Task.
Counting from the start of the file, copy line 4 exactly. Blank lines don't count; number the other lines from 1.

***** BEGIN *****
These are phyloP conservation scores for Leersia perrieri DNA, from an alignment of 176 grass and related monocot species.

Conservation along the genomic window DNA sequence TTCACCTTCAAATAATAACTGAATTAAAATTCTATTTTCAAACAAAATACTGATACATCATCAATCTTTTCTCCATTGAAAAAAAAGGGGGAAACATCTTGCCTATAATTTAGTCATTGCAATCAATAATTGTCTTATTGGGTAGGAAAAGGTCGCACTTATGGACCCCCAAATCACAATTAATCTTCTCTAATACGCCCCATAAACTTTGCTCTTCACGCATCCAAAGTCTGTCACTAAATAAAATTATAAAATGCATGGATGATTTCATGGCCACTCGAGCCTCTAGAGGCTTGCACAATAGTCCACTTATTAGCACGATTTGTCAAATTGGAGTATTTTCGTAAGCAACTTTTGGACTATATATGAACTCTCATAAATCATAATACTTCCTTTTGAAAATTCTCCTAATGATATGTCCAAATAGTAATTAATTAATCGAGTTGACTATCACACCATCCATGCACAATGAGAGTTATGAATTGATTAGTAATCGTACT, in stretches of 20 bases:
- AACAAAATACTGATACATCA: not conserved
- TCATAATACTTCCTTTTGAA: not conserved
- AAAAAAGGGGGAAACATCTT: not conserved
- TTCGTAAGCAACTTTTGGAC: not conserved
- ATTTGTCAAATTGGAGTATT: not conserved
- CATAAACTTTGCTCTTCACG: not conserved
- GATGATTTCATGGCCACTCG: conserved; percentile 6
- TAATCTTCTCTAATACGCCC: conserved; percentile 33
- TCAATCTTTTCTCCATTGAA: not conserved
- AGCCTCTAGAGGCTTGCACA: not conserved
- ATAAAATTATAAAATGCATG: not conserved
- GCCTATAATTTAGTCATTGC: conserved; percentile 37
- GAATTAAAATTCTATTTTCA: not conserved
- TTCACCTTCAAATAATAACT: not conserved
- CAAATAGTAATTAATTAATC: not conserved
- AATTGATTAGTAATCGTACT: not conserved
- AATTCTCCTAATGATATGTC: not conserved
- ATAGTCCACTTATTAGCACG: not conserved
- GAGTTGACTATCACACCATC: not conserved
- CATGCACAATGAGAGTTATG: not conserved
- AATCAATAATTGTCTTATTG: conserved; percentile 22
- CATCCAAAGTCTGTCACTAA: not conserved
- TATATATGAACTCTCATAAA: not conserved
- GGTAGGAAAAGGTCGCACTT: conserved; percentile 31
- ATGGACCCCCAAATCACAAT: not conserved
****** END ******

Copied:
- TCATAATACTTCCTTTTGAA: not conserved